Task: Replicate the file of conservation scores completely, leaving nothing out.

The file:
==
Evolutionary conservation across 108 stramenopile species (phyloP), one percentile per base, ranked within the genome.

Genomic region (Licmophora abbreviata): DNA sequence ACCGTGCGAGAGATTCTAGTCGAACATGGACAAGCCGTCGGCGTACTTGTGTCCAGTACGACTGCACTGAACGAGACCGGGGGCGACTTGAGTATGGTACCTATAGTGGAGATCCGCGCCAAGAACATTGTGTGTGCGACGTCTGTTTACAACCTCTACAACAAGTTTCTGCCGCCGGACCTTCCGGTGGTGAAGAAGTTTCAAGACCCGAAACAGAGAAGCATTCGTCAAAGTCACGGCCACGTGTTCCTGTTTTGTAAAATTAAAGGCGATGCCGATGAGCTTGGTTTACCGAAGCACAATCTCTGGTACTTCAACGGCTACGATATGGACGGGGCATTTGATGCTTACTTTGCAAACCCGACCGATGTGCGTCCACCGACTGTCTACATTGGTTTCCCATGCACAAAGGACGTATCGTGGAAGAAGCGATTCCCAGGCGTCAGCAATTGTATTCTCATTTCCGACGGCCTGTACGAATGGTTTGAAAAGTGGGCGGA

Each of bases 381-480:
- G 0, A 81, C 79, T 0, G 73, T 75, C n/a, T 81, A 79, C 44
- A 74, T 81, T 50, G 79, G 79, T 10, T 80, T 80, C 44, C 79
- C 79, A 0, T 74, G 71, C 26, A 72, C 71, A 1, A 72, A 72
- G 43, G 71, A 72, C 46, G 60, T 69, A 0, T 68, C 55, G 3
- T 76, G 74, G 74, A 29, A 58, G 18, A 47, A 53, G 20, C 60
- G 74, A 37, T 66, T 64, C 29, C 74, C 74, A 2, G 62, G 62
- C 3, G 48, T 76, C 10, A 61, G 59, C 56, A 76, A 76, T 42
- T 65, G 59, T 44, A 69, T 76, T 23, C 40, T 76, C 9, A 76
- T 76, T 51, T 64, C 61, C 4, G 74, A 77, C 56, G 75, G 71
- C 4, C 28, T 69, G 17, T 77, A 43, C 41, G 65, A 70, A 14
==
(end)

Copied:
Evolutionary conservation across 108 stramenopile species (phyloP), one percentile per base, ranked within the genome.

Genomic region (Licmophora abbreviata): DNA sequence ACCGTGCGAGAGATTCTAGTCGAACATGGACAAGCCGTCGGCGTACTTGTGTCCAGTACGACTGCACTGAACGAGACCGGGGGCGACTTGAGTATGGTACCTATAGTGGAGATCCGCGCCAAGAACATTGTGTGTGCGACGTCTGTTTACAACCTCTACAACAAGTTTCTGCCGCCGGACCTTCCGGTGGTGAAGAAGTTTCAAGACCCGAAACAGAGAAGCATTCGTCAAAGTCACGGCCACGTGTTCCTGTTTTGTAAAATTAAAGGCGATGCCGATGAGCTTGGTTTACCGAAGCACAATCTCTGGTACTTCAACGGCTACGATATGGACGGGGCATTTGATGCTTACTTTGCAAACCCGACCGATGTGCGTCCACCGACTGTCTACATTGGTTTCCCATGCACAAAGGACGTATCGTGGAAGAAGCGATTCCCAGGCGTCAGCAATTGTATTCTCATTTCCGACGGCCTGTACGAATGGTTTGAAAAGTGGGCGGA

Each of bases 381-480:
- G 0, A 81, C 79, T 0, G 73, T 75, C n/a, T 81, A 79, C 44
- A 74, T 81, T 50, G 79, G 79, T 10, T 80, T 80, C 44, C 79
- C 79, A 0, T 74, G 71, C 26, A 72, C 71, A 1, A 72, A 72
- G 43, G 71, A 72, C 46, G 60, T 69, A 0, T 68, C 55, G 3
- T 76, G 74, G 74, A 29, A 58, G 18, A 47, A 53, G 20, C 60
- G 74, A 37, T 66, T 64, C 29, C 74, C 74, A 2, G 62, G 62
- C 3, G 48, T 76, C 10, A 61, G 59, C 56, A 76, A 76, T 42
- T 65, G 59, T 44, A 69, T 76, T 23, C 40, T 76, C 9, A 76
- T 76, T 51, T 64, C 61, C 4, G 74, A 77, C 56, G 75, G 71
- C 4, C 28, T 69, G 17, T 77, A 43, C 41, G 65, A 70, A 14